Beckworth: Okay. All right. So, Bear Stearns is the first shock of the year. Then we have a confidence blow in June. You mentioned there's a second quarter loss, 2.8 billion. There's rating downgrades. There's also some liquidity strains because JP Morgan starts... Which is the bank that clears Lehman's repo contracts starts to many more collateral. Even by September when Lehman does collapse, it still had $23 billion in liquidity at the beginning of the week. Now, during this time, you also mentioned Lehman took several steps to save itself. You mentioned it raised capital and tried to get rid of some of its liquid assets. And then you mentioned the episode where the Korean Development Bank tries to invest in it. What happened in that episode? Why didn't the Korean Development Bank agreement come to fruition?
Ball: Well, I'm not certain about that, but I think... So, first of all, Lehman did. Once Bear Stearns failed, Lehman realized that might be the next in line. And they had quite sharp shift in strategy from building up the real estate holdings to trying to reduce their real estate holdings, trying to increase their capital, trying to increase their liquidity and also to try to find... Well, they talked about both acquisitions of the firm or institutions like the Korean Development Bank that would provide some capital. Actually the bankruptcy examiner for the bankruptcy court, which I draw on a lot documents over 50 different sets of negotiations I had with different possible strategic partners and none of them came to fruition.
Ball: So, a common viewpoint which makes sense to me, although I haven't evaluated closely is that Lehman was somewhat over optimistic about its prospects or valued itself more than other people did. So, that I think a number of possible deals foundered on the problem that the price of Lehman wanted to acquire it or to get a stake in it was higher than what other people were willing to pay. Now, of course that, at the very end, that changed. Getting a little ahead of the story, they were about to sell the whole firm to Barclays for essentially nothing when they actually knew the alternative was bankruptcy within a few hours. Again, with special respect problem may be fair to say that Lehman should have tried taking a less strong bargaining position in some of the negotiations for investments by other firms.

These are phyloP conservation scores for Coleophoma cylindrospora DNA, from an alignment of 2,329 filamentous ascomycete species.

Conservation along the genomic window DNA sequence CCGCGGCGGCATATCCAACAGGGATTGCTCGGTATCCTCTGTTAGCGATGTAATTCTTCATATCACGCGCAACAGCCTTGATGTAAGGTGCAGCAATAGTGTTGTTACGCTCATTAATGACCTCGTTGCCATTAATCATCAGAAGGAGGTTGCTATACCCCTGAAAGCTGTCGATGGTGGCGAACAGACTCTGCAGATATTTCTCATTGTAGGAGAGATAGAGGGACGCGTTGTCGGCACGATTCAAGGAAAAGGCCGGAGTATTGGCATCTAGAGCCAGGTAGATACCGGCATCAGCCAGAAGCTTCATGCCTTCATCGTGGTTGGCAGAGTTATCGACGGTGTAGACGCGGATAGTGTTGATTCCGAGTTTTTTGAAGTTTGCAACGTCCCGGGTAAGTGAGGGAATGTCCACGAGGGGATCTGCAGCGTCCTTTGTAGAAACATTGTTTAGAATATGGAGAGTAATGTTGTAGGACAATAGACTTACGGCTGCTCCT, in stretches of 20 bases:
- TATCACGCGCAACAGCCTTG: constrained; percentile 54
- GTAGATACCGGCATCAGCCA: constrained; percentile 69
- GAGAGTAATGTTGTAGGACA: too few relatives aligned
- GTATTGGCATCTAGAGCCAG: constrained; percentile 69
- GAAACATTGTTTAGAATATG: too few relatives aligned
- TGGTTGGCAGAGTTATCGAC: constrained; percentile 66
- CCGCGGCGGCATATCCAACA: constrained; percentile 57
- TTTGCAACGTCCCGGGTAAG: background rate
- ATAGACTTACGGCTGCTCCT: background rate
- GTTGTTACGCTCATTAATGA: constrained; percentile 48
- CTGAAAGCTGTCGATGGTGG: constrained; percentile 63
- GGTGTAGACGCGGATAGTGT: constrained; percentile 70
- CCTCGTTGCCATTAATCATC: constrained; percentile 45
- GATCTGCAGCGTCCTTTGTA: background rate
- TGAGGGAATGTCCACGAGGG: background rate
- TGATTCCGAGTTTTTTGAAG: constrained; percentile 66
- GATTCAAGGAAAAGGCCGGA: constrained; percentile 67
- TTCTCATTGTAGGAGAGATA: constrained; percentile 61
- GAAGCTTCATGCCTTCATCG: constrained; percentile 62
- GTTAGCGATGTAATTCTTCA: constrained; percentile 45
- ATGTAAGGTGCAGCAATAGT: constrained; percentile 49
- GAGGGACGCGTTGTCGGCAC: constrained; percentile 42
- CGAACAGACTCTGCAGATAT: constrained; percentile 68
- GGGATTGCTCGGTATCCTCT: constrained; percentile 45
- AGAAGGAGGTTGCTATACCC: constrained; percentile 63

Beckworth: Yes. You mentioned in the book that Hank Paulson put the blame on Dick Fuld, the CEO at the time. And I understand from some other books I've read that Hank Paulson and Dick Fuld weren't the best of friends. They had some competitive energy from the days when Hank Paulson was on Wall Street. So, to what extent do you think Paulson was right? Did Dick Fuld... Was he the reason that Lehman was reluctant to lower its sales price?
Ball: I honestly don't know. I mean, I've read the same things. I think it sounds plausible that Lehman's... I don't know faults specifically, but Lehman's executives were a little slow to catch onto the realities that they were really in trouble and needed to cut a deal.
Beckworth:Okay. You then mentioned there's a September panic, September 9th to the 13th, and this is when things really began to unfold and really sets the stage for the bankruptcy of Lehman. You mentioned a couple of things that led to it. One is the announcement that the Korean Development Bank arrangement was not going to happen. And then the second thing was the big losses in the third quarter. And so, what happens? Liquidity falls from 23 billion on Tuesday, September 9th to 1.4 billion on Friday, September 12th, that last week. So, it's game over at that point. And then we go into this final weekend and tell us about this weekend. Gets a lot of interesting things are happening there and interesting personalities are involved. So, walk us through that last week in Lehman's existence?